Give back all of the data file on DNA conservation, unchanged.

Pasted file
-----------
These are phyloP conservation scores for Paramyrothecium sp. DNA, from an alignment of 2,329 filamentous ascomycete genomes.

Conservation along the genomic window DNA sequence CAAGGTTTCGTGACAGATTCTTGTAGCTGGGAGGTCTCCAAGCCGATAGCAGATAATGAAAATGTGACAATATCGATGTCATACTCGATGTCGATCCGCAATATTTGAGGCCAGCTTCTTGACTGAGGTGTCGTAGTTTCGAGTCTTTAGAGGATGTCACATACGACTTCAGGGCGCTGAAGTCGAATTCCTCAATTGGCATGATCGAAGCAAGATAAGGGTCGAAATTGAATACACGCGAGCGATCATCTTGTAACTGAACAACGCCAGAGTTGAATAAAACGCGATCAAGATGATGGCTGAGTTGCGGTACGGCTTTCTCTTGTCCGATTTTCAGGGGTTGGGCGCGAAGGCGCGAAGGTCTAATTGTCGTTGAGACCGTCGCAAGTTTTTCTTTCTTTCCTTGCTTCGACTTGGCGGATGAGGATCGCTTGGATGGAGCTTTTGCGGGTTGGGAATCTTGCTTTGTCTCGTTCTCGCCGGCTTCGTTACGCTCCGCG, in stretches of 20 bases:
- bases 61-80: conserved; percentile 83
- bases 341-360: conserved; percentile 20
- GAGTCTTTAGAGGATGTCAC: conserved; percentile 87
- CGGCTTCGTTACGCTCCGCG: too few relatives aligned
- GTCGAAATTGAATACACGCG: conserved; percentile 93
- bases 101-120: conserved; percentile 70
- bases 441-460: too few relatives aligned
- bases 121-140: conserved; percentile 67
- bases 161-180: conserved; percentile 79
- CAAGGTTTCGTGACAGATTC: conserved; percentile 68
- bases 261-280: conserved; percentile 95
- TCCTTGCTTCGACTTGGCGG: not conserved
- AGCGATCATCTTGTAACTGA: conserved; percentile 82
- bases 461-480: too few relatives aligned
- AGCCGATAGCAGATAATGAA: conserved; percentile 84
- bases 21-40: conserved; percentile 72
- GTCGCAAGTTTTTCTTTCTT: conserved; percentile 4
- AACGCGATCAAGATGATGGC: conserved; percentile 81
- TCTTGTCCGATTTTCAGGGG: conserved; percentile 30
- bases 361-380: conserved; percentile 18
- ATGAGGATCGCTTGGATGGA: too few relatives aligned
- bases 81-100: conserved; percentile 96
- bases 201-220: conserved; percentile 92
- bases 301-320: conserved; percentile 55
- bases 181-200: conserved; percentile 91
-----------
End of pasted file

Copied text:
These are phyloP conservation scores for Paramyrothecium sp. DNA, from an alignment of 2,329 filamentous ascomycete genomes.

Conservation along the genomic window DNA sequence CAAGGTTTCGTGACAGATTCTTGTAGCTGGGAGGTCTCCAAGCCGATAGCAGATAATGAAAATGTGACAATATCGATGTCATACTCGATGTCGATCCGCAATATTTGAGGCCAGCTTCTTGACTGAGGTGTCGTAGTTTCGAGTCTTTAGAGGATGTCACATACGACTTCAGGGCGCTGAAGTCGAATTCCTCAATTGGCATGATCGAAGCAAGATAAGGGTCGAAATTGAATACACGCGAGCGATCATCTTGTAACTGAACAACGCCAGAGTTGAATAAAACGCGATCAAGATGATGGCTGAGTTGCGGTACGGCTTTCTCTTGTCCGATTTTCAGGGGTTGGGCGCGAAGGCGCGAAGGTCTAATTGTCGTTGAGACCGTCGCAAGTTTTTCTTTCTTTCCTTGCTTCGACTTGGCGGATGAGGATCGCTTGGATGGAGCTTTTGCGGGTTGGGAATCTTGCTTTGTCTCGTTCTCGCCGGCTTCGTTACGCTCCGCG, in stretches of 20 bases:
- bases 61-80: conserved; percentile 83
- bases 341-360: conserved; percentile 20
- GAGTCTTTAGAGGATGTCAC: conserved; percentile 87
- CGGCTTCGTTACGCTCCGCG: too few relatives aligned
- GTCGAAATTGAATACACGCG: conserved; percentile 93
- bases 101-120: conserved; percentile 70
- bases 441-460: too few relatives aligned
- bases 121-140: conserved; percentile 67
- bases 161-180: conserved; percentile 79
- CAAGGTTTCGTGACAGATTC: conserved; percentile 68
- bases 261-280: conserved; percentile 95
- TCCTTGCTTCGACTTGGCGG: not conserved
- AGCGATCATCTTGTAACTGA: conserved; percentile 82
- bases 461-480: too few relatives aligned
- AGCCGATAGCAGATAATGAA: conserved; percentile 84
- bases 21-40: conserved; percentile 72
- GTCGCAAGTTTTTCTTTCTT: conserved; percentile 4
- AACGCGATCAAGATGATGGC: conserved; percentile 81
- TCTTGTCCGATTTTCAGGGG: conserved; percentile 30
- bases 361-380: conserved; percentile 18
- ATGAGGATCGCTTGGATGGA: too few relatives aligned
- bases 81-100: conserved; percentile 96
- bases 201-220: conserved; percentile 92
- bases 301-320: conserved; percentile 55
- bases 181-200: conserved; percentile 91